Also quite fantastically Triassical was Ornithosuchus, a croc-line archosaur that was commonly held to be a basal dinosauromorph for decades although not, funnily enough, by Ratkevich. While including the armour plates (you might have to squint a bit), McLoughlin may have restored the animal as a little too leggy and theropod-like here, albeit with very short, five-toed feet. Of course, it's still got nothing on the Bernard Robinson version. The abrupt transition from the cracked ground to the rather flat-looking forest makes it resemble a theatre backdrop, an effect that's surprisingly pleasing. As with the Placerias, the combination of quasi-realistic animals with more impressionist backdrops is quite intriguing, and it's something I wouldn't mind more palaeoartists having a crack at. It would be a good way of livening up a 'spotter's guide' type illustration.

So here's a Rutiodon. It's the animal that so wanted to be a crocodile, only it wasn't, of course. This is a decent effort as they go - the jaws should perhaps be a little longer and more gharial-like, but it's a difficult animal to get wrong. As an aside, I always find the nostril-craters on phytosaurs rather amusing. At least they had a way of wearing glasses.

Skipping right the way back to the Late Cretaceous future, and here's a dinosaur-murdering squirrelbeast looking suitably nefarious as it prepares to feast on gooey goodness of a partially-developed reptile embryo. While the caption suggests that Ratkevich might seriously have considered these smelly pipsqueaks to have played their part in the downfall of the nonavian dinosaurs, the text suggests otherwise; rather, he seems to believe that rapid climactic change snuffed them out. They couldn't live without their precious swamps, you see. To be fair, climate change is essentially what did for them, although nowadays, of course, we're also aware of the involvement of a big lump of rock from outer space. At least they were spared an Aerosmith soundtrack.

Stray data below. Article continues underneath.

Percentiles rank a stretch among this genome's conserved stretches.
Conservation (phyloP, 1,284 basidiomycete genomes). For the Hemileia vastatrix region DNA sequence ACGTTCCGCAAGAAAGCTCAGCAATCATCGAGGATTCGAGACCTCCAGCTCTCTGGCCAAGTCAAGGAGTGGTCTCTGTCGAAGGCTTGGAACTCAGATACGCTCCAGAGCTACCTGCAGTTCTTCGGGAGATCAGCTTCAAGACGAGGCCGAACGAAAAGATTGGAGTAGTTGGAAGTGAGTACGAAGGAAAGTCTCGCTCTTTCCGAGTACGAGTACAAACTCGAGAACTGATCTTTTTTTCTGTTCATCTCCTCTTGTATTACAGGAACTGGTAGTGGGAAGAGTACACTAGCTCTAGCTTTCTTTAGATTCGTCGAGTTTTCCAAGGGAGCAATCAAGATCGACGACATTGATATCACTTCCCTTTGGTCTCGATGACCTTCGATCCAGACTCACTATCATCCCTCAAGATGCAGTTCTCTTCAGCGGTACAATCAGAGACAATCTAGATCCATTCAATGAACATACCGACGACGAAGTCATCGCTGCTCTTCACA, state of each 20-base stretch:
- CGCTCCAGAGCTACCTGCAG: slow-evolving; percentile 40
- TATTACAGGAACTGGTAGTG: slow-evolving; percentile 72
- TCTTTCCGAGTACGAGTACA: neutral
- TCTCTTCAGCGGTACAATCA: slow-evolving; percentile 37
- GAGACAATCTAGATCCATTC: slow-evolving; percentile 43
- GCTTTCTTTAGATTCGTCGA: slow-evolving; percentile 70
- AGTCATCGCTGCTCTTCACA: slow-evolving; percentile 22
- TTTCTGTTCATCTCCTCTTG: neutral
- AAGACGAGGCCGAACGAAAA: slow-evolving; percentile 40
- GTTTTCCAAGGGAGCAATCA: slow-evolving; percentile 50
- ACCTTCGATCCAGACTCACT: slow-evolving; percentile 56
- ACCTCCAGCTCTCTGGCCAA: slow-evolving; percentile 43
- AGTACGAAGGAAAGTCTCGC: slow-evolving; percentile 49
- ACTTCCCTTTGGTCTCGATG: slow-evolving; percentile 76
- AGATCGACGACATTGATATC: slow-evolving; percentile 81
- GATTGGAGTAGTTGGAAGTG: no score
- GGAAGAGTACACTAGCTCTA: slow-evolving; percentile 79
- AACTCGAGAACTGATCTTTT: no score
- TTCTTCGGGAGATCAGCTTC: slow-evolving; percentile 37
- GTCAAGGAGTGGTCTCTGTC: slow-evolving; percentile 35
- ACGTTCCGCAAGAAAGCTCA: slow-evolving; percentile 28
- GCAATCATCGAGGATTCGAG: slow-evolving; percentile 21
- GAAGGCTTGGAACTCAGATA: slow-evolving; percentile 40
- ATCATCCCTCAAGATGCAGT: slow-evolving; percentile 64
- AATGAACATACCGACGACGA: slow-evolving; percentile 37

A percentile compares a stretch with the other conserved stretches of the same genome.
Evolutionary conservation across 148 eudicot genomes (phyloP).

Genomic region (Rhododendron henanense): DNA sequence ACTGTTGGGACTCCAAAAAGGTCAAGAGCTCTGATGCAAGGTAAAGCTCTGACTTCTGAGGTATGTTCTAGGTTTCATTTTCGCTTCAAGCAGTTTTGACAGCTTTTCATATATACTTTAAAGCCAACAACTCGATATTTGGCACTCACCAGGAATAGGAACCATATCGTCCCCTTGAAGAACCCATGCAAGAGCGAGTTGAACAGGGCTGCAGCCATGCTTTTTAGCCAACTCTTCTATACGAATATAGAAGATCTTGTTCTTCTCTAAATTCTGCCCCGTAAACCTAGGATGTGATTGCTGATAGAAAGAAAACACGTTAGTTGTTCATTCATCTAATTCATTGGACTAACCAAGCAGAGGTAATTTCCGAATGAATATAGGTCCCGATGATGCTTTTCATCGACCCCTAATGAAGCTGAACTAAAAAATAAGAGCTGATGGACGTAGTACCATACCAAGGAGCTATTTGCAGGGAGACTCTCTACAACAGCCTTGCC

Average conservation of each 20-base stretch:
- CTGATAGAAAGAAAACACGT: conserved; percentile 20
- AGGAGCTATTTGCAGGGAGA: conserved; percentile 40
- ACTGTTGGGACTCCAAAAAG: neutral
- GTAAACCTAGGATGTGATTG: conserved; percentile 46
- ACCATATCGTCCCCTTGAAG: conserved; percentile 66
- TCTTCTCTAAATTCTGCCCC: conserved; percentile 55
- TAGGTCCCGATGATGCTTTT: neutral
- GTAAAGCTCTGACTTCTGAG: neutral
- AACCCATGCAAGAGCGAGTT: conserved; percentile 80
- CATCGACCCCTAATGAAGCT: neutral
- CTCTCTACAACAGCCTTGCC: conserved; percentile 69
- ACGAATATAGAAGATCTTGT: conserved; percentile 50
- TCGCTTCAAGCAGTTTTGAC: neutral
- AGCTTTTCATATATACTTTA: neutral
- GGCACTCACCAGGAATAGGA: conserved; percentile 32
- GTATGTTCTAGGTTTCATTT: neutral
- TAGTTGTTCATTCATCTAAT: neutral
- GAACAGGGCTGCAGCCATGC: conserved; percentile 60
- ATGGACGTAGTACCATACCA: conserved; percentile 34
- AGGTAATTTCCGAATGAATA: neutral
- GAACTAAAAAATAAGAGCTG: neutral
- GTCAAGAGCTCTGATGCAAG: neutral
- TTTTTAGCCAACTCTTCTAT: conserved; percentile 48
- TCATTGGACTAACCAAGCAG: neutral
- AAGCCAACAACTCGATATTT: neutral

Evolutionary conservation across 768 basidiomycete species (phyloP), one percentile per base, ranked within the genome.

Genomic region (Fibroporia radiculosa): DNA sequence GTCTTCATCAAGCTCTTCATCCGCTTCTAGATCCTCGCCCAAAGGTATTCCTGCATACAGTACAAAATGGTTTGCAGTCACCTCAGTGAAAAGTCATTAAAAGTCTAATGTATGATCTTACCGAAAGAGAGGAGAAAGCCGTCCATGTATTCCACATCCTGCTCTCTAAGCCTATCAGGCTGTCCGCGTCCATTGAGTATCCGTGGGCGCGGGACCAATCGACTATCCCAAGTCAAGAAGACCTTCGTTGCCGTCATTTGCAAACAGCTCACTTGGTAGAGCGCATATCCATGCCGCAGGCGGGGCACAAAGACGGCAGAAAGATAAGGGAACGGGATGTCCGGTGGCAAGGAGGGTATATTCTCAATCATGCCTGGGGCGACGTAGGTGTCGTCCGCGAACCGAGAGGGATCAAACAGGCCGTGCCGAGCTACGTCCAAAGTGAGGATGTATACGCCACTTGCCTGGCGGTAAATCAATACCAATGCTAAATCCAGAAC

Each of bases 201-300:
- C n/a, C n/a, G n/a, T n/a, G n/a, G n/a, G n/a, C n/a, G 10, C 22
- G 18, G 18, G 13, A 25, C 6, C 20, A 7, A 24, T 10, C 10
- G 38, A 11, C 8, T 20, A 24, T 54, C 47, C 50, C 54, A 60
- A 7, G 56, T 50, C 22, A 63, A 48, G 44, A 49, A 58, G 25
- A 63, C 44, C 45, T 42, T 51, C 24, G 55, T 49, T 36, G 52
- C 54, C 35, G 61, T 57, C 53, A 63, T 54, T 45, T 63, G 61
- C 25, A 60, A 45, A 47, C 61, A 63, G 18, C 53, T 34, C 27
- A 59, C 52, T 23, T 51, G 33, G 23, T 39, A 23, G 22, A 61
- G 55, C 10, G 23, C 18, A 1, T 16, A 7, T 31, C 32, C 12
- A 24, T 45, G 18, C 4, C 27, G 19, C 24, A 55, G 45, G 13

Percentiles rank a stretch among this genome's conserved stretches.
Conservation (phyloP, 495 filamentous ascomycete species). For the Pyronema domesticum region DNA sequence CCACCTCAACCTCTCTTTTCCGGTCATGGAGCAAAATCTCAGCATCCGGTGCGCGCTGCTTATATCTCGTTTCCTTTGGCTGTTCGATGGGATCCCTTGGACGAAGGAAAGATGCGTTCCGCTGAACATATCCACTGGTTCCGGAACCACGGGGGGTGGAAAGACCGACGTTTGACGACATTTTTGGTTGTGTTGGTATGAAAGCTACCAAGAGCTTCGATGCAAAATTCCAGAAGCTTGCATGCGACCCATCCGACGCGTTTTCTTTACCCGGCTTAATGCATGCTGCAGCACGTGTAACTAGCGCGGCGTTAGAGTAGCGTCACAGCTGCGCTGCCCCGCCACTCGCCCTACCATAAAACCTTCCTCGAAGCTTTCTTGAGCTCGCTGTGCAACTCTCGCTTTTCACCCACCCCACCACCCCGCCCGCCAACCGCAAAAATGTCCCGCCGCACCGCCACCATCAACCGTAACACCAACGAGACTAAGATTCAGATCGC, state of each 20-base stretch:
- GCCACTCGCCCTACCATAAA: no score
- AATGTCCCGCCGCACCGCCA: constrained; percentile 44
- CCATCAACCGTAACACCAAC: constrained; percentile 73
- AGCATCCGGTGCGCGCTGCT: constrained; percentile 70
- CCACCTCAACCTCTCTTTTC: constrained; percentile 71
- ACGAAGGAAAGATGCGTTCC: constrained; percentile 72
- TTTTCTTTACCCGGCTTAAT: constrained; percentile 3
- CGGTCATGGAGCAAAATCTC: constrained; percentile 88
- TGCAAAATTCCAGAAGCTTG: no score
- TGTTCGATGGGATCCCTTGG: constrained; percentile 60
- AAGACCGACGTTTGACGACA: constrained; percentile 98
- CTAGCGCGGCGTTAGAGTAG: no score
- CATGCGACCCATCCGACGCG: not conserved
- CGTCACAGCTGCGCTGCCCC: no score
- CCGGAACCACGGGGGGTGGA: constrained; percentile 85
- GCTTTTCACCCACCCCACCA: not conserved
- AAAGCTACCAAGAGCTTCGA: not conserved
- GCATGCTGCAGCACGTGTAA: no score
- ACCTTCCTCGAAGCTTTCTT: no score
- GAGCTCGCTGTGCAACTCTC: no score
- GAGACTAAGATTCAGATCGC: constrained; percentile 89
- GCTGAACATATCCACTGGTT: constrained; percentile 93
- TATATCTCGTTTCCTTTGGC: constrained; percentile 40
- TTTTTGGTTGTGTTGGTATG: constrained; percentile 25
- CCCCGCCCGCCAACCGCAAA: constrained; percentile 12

And finally...bonus-o-mimus! No excuse this time. McLoughlin's slight tendency to distort the proportions of his theropods is evident again here - there's simply no getting away from the fact that that neck is too short, foreshortening or no. To his credit, though, this restoration is a notable improvement on the frequently terrifying, toothpick-limbed, tiny-handed, Slenderman versions that appeared in books in the decades prior. It looks more like a theropod, less like something that should be wielding twin rocket launchers and advancing on you menacingly in Doom. Nice one, McLoughlin.


  1. I've always had a soft spot for Rutiodon. I couldn't tell you how it differs from any other phytosaur, all I know is that it's the best one.

  2. Struthioviraptor? This is odd, has anybody depicted Struthiomimus as an egg-thief before?
    That Tylosaurus looks quite in pain. Not surprising given how its hands bend. Metacarpals should not do that. Ever. Ouch.

    1. Oh yeah, for a while back in the 70s and 80s, you were just as likely to see Struthiomimus depicted raiding a nest as Oviraptor. (Specifically Struthiomimus, too. It was occasionally another ornithomimid.)

    2. Yup. What Andrew said. Most of the dinosaur books of my childhood put forward the idea that ornithomimosaurs were egg-eaters. (Sometimes I think it's because they had trouble imagining what an animal with a toothless beak might eat, but that could be unfair) I don't remember Struthiomimus dominating in that regard, but then it was a while ago.

      Here's one of my favourite depictions from back then. It's also got a big lump of rock from outer space, but don't worry, no Aerosmith soundtrack.

  3. The way he fills out the proportions makes McLoughlin's work quite distinctive (though Tylosaurus looks a bit undernourished). Eusthenopteron clambering about on the land used to be an almost obligatory depiction.Little Taeniobalis looks like a squirrel with a nut. I pity the dinosaur that had to lay an egg of that shape.

  4. Not the first time I've been described as a handful! But much appreciation.

  5. I don't recall mosasaurs ever really being considered Arcus sores, so perhaps he was confusing them with marine crocodiles, could that even the excuse that nonsense?